THE Ballarat court case this week of a man who pleaded guilty to the attempted murder of his sick, elderly wife has again raised the issue of euthanasia.
The failed attempt by the Yandoit man to kill his terminally-ill wife of nine years and then himself was an act of love.
The man’s defence barrister told the Ballarat court: “He was at no stage motivated by anything but overwhelming love for his wife.
“It was designed to ensure there was no suffering.”
In what can only be described as an “appropriate” sentence considering the circumstances, the judge in the case imposed an 18-month community corrections order with strict conditions the man receive medical and mental health treatment as well as rehabilitation.
The controversial issue of euthanasia is a subject which demands further attention by governments at all levels. It is an issue which has divided the nation.
On one hand, people are advocating dying with dignity for terminally-ill patients. On the other hand is the possibility that legalising euthanasia would open a can of worms.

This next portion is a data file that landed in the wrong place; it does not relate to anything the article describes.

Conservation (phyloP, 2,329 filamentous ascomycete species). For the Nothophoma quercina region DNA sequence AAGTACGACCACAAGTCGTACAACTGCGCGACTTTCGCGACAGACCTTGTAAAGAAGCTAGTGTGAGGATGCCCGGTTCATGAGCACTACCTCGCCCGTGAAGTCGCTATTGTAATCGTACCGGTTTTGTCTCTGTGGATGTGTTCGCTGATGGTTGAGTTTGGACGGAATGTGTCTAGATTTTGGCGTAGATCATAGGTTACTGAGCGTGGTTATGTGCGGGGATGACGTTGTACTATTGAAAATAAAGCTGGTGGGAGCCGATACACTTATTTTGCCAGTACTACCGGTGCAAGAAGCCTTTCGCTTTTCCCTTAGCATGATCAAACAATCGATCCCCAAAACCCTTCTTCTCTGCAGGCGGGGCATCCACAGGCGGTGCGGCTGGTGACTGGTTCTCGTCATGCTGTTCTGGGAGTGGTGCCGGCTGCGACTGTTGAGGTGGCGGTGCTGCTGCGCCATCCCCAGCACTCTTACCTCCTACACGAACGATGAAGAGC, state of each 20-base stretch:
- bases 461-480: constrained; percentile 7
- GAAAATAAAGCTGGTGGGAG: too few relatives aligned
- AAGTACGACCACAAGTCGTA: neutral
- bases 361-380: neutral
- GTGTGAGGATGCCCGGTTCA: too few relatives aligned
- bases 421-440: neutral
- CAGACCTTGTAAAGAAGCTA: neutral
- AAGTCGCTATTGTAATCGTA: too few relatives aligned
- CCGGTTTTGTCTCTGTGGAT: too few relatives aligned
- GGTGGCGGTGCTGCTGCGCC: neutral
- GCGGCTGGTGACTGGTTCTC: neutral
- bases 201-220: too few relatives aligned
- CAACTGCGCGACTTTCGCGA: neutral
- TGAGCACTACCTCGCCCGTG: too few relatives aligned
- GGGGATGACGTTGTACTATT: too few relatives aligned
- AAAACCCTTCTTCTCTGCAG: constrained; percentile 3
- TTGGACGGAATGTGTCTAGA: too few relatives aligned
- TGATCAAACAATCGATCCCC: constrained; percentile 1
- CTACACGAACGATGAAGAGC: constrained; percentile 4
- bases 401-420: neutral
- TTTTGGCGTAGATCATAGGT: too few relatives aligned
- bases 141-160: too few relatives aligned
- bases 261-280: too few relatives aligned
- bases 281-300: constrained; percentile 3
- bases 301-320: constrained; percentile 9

It has been the subject of moral, religious, philosophical, legal and human rights debate in Australia for many years. There is the desire of individuals to choose to die with dignity when suffering a terminal condition. There is also the right to life of every person.
Legalising euthanasia – or voluntary assisted suicide – has wide implications for individuals, medical and legal professions and society in general. Several attempts have been made to legalise euthanasia in parts of Australia and, for some time, it was legal in the Northern Territory.
However, at present, euthanasia is illegal in Australia.
A 2009 Newspoll survey asked: “If a hopelessly-ill patient, experiencing unrelievable suffering, with absolutely no chance of recovering, asks for a lethal dose, should a doctor be allowed to give a lethal dose or not? Eighty-five per cent of those surveyed answered “yes, they would”.
Whether people believe terminally-ill people have the right to die with dignity and end their suffering via voluntary-assisted suicide, or whether people believe in the right to life, this is a serious issue that must be debated immediately.
If you are experiencing difficulties, contact Lifeline on 131114.